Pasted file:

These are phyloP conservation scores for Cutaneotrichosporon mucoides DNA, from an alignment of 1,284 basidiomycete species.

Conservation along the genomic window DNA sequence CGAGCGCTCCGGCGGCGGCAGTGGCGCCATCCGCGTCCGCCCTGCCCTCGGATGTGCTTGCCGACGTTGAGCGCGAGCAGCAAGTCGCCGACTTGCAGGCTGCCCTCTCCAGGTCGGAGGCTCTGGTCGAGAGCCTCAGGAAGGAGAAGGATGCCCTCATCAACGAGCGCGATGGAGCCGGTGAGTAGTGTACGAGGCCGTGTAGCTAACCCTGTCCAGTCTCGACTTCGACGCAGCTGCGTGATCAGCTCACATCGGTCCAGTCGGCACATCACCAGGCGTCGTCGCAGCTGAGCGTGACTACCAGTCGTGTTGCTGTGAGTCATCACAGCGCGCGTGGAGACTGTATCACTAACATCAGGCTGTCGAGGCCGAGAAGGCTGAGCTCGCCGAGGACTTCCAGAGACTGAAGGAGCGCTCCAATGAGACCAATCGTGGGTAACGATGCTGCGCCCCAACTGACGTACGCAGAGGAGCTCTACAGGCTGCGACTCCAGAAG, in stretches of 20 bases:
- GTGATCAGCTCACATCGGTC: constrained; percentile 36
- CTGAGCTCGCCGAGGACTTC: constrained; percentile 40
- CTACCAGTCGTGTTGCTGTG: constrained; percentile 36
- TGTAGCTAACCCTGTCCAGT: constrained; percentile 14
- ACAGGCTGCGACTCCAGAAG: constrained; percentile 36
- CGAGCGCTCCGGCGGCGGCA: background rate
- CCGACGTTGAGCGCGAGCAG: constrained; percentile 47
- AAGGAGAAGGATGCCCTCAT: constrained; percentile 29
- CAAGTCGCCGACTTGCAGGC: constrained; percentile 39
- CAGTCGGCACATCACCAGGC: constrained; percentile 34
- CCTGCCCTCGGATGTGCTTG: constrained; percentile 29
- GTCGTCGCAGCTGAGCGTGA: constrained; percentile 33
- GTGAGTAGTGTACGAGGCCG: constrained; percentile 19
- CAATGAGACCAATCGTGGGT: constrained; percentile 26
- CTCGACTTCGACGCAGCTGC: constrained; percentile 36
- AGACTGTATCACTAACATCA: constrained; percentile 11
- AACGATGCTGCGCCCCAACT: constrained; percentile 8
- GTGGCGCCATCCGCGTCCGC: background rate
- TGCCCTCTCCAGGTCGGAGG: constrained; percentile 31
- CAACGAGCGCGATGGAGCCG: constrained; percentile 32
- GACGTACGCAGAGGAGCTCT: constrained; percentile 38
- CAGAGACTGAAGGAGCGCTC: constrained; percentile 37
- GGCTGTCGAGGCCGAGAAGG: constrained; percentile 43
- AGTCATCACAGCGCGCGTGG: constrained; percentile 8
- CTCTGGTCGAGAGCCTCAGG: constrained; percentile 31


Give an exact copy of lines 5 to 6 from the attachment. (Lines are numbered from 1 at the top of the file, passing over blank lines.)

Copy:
- CTACCAGTCGTGTTGCTGTG: constrained; percentile 36
- TGTAGCTAACCCTGTCCAGT: constrained; percentile 14